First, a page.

To get maximum performance from coax, you must understand its characteristics.
Douglas L. Stromberg,
Telecom Training Systems Inc.
The convergence of voice, video, and data over a single infrastructure is the trend in broadband communications networks worldwide. Hybrid fiber/coaxial-cable (hfc) networks offer broadband signal capability combined with rugged performance and economy. Such networks, which can be effectively deployed in both large- and small-scale environments, use optical fiber as most of the transport medium and coaxial cable for distribution of the broadband signal to the network user. This use of coaxial cable results in levels of performance previously unheard of. It is important, therefore, for the engineer and installer to understand the critical nature of coaxial-cable characteristics.
Coaxial cable falls into a classification of cabling called an "RF-transmission line," which means it has special physical characteristics that allow it to efficiently transmit radio-frequency (RF) energy. It is the physical characteristics of an RF-transmission line that allow it to transport rather than radiate high-frequency signals. In the case of coaxial cable, the size and spacing of the conductors, as well as their physical symmetry, give the cable its ability to carry RF energy. Therefore, anything that disrupts the physical integrity of the coaxial cable will impair its abilities as an RF-transmission medium. The greater the bandwidth carried by this cable, the more critical these physical characteristics. This is why proper installation of the cable and connectors is critical for the performance of coaxial cable.
Because the coaxial cable in hfc networks provides so much bandwidth (up to 1 gigahertz, in some cases), it is important to evaluate how the performance of the cable varies across the spectrum. The signal loss or attenuation of a given coaxial cable is determined by three factors: resistance, dielectric material, and radiation.
Resistance in coaxial cable produces the greatest amount of attenuation per unit length. Resistance is based on the cable materials, the frequency of the transported signal, the diameter of the conductors, and the ambient temperature. As with any metallic transmission medium, the diameter of the conductors and their material will determine the resistance of the cable. hfc networks incorporate rigid coaxial cables that vary in diameter from 0.5 inch to more than 1 inch depending on the distances involved, and flexible coaxial drop cables with, typically, RG6 or RG11 diameters. The conductive materials used for the center conductor and shield are copper and aluminum, with the shield typically aluminum. In rigid cables the center conductor is copper-clad aluminum; in flexible cables it is copper-clad steel.
Due to an electrical phenomenon called "skin effect," the resistance of the conducting materials increases with the frequency being carried. This effect occurs because the current uses less of the cross-sectional area of the conductor at higher frequencies, resulting in higher attenuation at higher frequencies. The extensive bandwidth of hfc networks produces a great disparity in attenuation between the low and high frequencies of the spectrum. For example, a typical loss per hundred feet for a 1-inch rigid coaxial cable is 0.09 decibel at 5 megahertz and 1.23 dB at 750 MHz. This difference between low- and high-end losses must be corrected for by other components in the network.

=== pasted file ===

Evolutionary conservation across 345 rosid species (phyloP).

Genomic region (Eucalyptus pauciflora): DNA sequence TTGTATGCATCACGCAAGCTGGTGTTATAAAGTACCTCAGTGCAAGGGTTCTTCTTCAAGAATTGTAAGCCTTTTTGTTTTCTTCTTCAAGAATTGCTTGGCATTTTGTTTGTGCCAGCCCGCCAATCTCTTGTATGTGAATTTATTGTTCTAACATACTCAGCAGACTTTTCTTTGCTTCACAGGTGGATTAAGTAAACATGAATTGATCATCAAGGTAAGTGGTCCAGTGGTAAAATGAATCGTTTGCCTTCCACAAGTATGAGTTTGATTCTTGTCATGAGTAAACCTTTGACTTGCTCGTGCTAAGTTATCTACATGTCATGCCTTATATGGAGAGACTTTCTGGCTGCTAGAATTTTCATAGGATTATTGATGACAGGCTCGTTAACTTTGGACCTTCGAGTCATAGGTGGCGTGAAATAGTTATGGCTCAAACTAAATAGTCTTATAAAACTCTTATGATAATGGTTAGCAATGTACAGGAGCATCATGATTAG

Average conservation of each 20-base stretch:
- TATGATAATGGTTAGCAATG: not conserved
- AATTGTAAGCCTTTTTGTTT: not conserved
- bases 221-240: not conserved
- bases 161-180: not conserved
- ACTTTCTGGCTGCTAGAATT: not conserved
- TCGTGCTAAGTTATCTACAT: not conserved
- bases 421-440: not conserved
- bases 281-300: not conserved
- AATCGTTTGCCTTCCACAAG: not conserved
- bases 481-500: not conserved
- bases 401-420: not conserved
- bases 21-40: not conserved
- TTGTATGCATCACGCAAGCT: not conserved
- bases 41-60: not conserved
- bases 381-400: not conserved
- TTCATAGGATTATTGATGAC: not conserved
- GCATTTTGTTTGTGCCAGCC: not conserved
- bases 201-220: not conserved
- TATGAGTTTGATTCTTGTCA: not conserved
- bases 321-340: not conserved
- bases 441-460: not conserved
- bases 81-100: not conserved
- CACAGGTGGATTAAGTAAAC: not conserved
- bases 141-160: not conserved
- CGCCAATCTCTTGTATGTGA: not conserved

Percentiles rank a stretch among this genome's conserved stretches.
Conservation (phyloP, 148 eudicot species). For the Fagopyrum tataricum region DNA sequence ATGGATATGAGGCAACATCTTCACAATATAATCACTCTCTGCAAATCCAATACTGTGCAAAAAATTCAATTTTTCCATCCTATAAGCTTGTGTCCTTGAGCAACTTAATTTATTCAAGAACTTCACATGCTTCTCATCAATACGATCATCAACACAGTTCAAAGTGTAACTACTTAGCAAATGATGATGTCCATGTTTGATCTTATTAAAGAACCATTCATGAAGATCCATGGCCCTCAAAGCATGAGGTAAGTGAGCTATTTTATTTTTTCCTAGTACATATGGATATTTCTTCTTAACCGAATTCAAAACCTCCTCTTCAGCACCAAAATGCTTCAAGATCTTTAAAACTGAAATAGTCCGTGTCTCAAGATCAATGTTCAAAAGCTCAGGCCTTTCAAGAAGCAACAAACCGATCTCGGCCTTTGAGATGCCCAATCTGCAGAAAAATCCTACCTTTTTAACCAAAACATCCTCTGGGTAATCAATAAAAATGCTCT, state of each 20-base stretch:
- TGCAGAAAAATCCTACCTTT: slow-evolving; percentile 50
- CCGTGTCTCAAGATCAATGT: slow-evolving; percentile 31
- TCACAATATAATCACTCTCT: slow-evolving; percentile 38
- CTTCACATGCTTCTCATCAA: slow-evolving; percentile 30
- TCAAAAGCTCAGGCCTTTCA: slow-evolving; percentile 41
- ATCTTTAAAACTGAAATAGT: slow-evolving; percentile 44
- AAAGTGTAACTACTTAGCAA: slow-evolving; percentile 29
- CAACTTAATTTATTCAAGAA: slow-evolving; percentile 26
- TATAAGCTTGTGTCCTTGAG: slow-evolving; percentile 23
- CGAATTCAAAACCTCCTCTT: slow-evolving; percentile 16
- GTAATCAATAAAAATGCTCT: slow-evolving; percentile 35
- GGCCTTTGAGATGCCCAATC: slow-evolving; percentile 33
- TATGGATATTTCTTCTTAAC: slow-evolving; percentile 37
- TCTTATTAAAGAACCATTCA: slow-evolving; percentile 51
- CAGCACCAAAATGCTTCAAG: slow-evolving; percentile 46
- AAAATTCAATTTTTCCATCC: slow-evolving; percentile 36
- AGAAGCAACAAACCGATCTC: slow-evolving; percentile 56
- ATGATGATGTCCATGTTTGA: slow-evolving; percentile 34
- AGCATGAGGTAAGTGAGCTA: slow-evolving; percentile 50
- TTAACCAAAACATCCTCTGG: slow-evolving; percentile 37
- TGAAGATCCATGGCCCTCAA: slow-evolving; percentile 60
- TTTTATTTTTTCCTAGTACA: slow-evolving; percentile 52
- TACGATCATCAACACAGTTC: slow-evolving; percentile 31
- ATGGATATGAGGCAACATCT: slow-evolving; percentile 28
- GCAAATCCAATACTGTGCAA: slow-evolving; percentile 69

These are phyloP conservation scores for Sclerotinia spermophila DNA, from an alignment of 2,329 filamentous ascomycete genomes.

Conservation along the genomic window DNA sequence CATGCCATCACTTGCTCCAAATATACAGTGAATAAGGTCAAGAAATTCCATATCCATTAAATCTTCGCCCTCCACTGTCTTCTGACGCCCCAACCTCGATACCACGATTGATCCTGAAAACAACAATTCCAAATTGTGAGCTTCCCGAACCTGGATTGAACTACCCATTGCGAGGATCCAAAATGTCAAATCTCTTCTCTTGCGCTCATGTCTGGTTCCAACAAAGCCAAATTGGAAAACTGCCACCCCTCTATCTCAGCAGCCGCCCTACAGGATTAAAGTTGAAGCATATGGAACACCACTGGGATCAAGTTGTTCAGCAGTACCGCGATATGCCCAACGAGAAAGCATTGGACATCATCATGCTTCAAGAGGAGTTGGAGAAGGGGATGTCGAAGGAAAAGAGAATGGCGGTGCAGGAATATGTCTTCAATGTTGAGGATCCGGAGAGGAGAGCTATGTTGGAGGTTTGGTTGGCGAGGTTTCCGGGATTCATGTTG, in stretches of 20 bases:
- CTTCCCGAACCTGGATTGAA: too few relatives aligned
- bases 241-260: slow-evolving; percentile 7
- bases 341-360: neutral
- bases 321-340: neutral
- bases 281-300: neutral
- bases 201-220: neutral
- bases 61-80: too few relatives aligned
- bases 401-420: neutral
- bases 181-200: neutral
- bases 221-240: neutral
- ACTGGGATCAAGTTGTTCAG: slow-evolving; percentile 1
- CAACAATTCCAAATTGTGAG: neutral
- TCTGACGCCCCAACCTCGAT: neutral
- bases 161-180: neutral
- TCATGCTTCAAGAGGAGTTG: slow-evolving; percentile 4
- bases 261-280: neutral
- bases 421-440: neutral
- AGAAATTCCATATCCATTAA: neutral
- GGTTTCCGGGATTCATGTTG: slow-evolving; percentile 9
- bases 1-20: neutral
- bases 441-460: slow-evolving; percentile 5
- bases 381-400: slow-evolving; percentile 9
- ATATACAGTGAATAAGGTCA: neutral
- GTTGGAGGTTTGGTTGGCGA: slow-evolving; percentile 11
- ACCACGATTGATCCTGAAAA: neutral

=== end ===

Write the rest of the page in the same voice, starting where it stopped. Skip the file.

Temperature also affects the attenuation of coaxial cable. Typical coaxial-cable loss varies by approximately 0.1% per degree Fahrenheit.
Cable losses are affected to a lesser degree by the material used as the cable dielectric. The function of the dielectric material in the coaxial cable is to maintain the spacing between the shield and the center conductor. Because this material is not a perfect insulator, a certain amount of signal energy is dissipated in the dielectric material itself. Lower-loss cables are achieved by using dielectric materials with better insulating properties.
All cables lose some signal energy to radiation or leakage. Because perfect cable dimensions and symmetry are not possible, there will always be a small amount of signal loss due to this characteristic. However, attenuation due to signal radiation and ingress is less of a concern than is the ability of the network to operate as a closed system. It is very important that RF signals transported over coaxial cable not be allowed to escape from the cable and cause interference to wireless services. Conversely, a leaking cable allows external signals to enter the system, where they can corrupt network signals.
The physical dimensions of a cable also affect another important factor: its characteristic impedance. In any RF-transmission system, matching the impedance of the transmission medium and the devices used in the system is critical for proper system performance. Coaxial cable used in hfc systems has a characteristic impedance of 75 ohms. If a physical impairment occurs, the impedance at that point is no longer 75 ohms, which can lead to transmission problems.